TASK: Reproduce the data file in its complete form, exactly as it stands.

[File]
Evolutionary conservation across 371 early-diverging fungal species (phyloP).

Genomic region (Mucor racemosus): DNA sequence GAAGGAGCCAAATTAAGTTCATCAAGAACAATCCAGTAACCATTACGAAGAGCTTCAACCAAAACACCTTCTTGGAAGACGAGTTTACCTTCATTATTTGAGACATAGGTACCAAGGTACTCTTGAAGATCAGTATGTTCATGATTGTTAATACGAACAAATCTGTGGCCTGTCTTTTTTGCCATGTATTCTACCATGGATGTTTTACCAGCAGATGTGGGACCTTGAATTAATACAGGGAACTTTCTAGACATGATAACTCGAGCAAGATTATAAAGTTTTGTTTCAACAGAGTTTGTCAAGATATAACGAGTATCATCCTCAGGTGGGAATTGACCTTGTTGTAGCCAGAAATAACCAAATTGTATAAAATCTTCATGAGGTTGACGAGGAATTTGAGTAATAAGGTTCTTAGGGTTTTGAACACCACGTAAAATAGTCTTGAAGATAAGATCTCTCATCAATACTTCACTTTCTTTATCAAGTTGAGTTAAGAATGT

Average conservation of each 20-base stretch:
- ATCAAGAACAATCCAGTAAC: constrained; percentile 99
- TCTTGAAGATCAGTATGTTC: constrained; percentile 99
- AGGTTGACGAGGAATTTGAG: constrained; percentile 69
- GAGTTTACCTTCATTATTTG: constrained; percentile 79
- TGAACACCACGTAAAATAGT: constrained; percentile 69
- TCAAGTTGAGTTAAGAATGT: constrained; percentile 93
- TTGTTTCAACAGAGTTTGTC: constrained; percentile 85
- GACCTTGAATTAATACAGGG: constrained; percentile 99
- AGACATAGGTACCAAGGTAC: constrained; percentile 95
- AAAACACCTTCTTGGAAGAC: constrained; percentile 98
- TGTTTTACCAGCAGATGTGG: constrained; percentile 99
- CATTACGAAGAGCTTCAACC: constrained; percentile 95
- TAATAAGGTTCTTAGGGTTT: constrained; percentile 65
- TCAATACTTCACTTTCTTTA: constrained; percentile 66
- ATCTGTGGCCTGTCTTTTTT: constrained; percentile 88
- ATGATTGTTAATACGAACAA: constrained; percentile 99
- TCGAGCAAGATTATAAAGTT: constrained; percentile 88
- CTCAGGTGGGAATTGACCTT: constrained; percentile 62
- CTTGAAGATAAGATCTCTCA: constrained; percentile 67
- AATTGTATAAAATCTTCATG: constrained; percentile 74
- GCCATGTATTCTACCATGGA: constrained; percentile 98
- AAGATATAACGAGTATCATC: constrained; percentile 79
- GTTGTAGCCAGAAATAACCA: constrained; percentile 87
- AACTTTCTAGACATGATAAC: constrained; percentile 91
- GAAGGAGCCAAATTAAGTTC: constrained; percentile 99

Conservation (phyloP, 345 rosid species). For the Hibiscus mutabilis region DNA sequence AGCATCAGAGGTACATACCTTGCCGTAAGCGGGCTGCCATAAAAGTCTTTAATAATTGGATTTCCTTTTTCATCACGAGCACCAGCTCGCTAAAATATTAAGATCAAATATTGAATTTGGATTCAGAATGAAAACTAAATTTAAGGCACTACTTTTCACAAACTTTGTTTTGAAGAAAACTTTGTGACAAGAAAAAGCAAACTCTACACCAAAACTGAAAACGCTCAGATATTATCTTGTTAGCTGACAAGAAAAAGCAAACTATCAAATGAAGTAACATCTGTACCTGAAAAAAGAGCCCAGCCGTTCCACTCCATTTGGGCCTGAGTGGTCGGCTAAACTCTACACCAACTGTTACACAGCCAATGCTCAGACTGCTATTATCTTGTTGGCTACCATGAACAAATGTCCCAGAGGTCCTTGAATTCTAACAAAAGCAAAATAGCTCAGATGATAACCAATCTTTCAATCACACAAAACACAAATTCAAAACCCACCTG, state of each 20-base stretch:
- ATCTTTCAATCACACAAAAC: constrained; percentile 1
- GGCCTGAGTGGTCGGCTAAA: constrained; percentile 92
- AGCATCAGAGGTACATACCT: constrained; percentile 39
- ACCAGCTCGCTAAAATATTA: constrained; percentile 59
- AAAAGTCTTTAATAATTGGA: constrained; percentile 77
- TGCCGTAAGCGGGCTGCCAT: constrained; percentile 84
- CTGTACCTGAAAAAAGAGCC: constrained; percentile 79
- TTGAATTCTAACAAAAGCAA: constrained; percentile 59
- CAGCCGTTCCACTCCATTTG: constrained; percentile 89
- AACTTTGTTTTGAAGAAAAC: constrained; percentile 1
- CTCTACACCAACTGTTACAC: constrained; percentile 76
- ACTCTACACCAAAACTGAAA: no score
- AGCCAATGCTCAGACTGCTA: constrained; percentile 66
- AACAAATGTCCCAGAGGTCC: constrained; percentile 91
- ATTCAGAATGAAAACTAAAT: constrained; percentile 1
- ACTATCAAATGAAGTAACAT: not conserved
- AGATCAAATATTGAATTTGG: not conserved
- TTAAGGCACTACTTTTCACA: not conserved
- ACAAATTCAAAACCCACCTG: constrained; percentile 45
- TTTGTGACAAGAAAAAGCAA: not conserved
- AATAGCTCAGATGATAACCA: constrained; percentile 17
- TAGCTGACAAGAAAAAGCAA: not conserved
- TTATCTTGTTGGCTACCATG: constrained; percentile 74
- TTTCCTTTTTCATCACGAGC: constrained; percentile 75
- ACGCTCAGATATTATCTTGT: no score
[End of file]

Evolutionary conservation across 371 early-diverging fungal species (phyloP).

Genomic region (Mucor racemosus): DNA sequence GAAGGAGCCAAATTAAGTTCATCAAGAACAATCCAGTAACCATTACGAAGAGCTTCAACCAAAACACCTTCTTGGAAGACGAGTTTACCTTCATTATTTGAGACATAGGTACCAAGGTACTCTTGAAGATCAGTATGTTCATGATTGTTAATACGAACAAATCTGTGGCCTGTCTTTTTTGCCATGTATTCTACCATGGATGTTTTACCAGCAGATGTGGGACCTTGAATTAATACAGGGAACTTTCTAGACATGATAACTCGAGCAAGATTATAAAGTTTTGTTTCAACAGAGTTTGTCAAGATATAACGAGTATCATCCTCAGGTGGGAATTGACCTTGTTGTAGCCAGAAATAACCAAATTGTATAAAATCTTCATGAGGTTGACGAGGAATTTGAGTAATAAGGTTCTTAGGGTTTTGAACACCACGTAAAATAGTCTTGAAGATAAGATCTCTCATCAATACTTCACTTTCTTTATCAAGTTGAGTTAAGAATGT

Average conservation of each 20-base stretch:
- ATCAAGAACAATCCAGTAAC: constrained; percentile 99
- TCTTGAAGATCAGTATGTTC: constrained; percentile 99
- AGGTTGACGAGGAATTTGAG: constrained; percentile 69
- GAGTTTACCTTCATTATTTG: constrained; percentile 79
- TGAACACCACGTAAAATAGT: constrained; percentile 69
- TCAAGTTGAGTTAAGAATGT: constrained; percentile 93
- TTGTTTCAACAGAGTTTGTC: constrained; percentile 85
- GACCTTGAATTAATACAGGG: constrained; percentile 99
- AGACATAGGTACCAAGGTAC: constrained; percentile 95
- AAAACACCTTCTTGGAAGAC: constrained; percentile 98
- TGTTTTACCAGCAGATGTGG: constrained; percentile 99
- CATTACGAAGAGCTTCAACC: constrained; percentile 95
- TAATAAGGTTCTTAGGGTTT: constrained; percentile 65
- TCAATACTTCACTTTCTTTA: constrained; percentile 66
- ATCTGTGGCCTGTCTTTTTT: constrained; percentile 88
- ATGATTGTTAATACGAACAA: constrained; percentile 99
- TCGAGCAAGATTATAAAGTT: constrained; percentile 88
- CTCAGGTGGGAATTGACCTT: constrained; percentile 62
- CTTGAAGATAAGATCTCTCA: constrained; percentile 67
- AATTGTATAAAATCTTCATG: constrained; percentile 74
- GCCATGTATTCTACCATGGA: constrained; percentile 98
- AAGATATAACGAGTATCATC: constrained; percentile 79
- GTTGTAGCCAGAAATAACCA: constrained; percentile 87
- AACTTTCTAGACATGATAAC: constrained; percentile 91
- GAAGGAGCCAAATTAAGTTC: constrained; percentile 99

Conservation (phyloP, 345 rosid species). For the Hibiscus mutabilis region DNA sequence AGCATCAGAGGTACATACCTTGCCGTAAGCGGGCTGCCATAAAAGTCTTTAATAATTGGATTTCCTTTTTCATCACGAGCACCAGCTCGCTAAAATATTAAGATCAAATATTGAATTTGGATTCAGAATGAAAACTAAATTTAAGGCACTACTTTTCACAAACTTTGTTTTGAAGAAAACTTTGTGACAAGAAAAAGCAAACTCTACACCAAAACTGAAAACGCTCAGATATTATCTTGTTAGCTGACAAGAAAAAGCAAACTATCAAATGAAGTAACATCTGTACCTGAAAAAAGAGCCCAGCCGTTCCACTCCATTTGGGCCTGAGTGGTCGGCTAAACTCTACACCAACTGTTACACAGCCAATGCTCAGACTGCTATTATCTTGTTGGCTACCATGAACAAATGTCCCAGAGGTCCTTGAATTCTAACAAAAGCAAAATAGCTCAGATGATAACCAATCTTTCAATCACACAAAACACAAATTCAAAACCCACCTG, state of each 20-base stretch:
- ATCTTTCAATCACACAAAAC: constrained; percentile 1
- GGCCTGAGTGGTCGGCTAAA: constrained; percentile 92
- AGCATCAGAGGTACATACCT: constrained; percentile 39
- ACCAGCTCGCTAAAATATTA: constrained; percentile 59
- AAAAGTCTTTAATAATTGGA: constrained; percentile 77
- TGCCGTAAGCGGGCTGCCAT: constrained; percentile 84
- CTGTACCTGAAAAAAGAGCC: constrained; percentile 79
- TTGAATTCTAACAAAAGCAA: constrained; percentile 59
- CAGCCGTTCCACTCCATTTG: constrained; percentile 89
- AACTTTGTTTTGAAGAAAAC: constrained; percentile 1
- CTCTACACCAACTGTTACAC: constrained; percentile 76
- ACTCTACACCAAAACTGAAA: no score
- AGCCAATGCTCAGACTGCTA: constrained; percentile 66
- AACAAATGTCCCAGAGGTCC: constrained; percentile 91
- ATTCAGAATGAAAACTAAAT: constrained; percentile 1
- ACTATCAAATGAAGTAACAT: not conserved
- AGATCAAATATTGAATTTGG: not conserved
- TTAAGGCACTACTTTTCACA: not conserved
- ACAAATTCAAAACCCACCTG: constrained; percentile 45
- TTTGTGACAAGAAAAAGCAA: not conserved
- AATAGCTCAGATGATAACCA: constrained; percentile 17
- TAGCTGACAAGAAAAAGCAA: not conserved
- TTATCTTGTTGGCTACCATG: constrained; percentile 74
- TTTCCTTTTTCATCACGAGC: constrained; percentile 75
- ACGCTCAGATATTATCTTGT: no score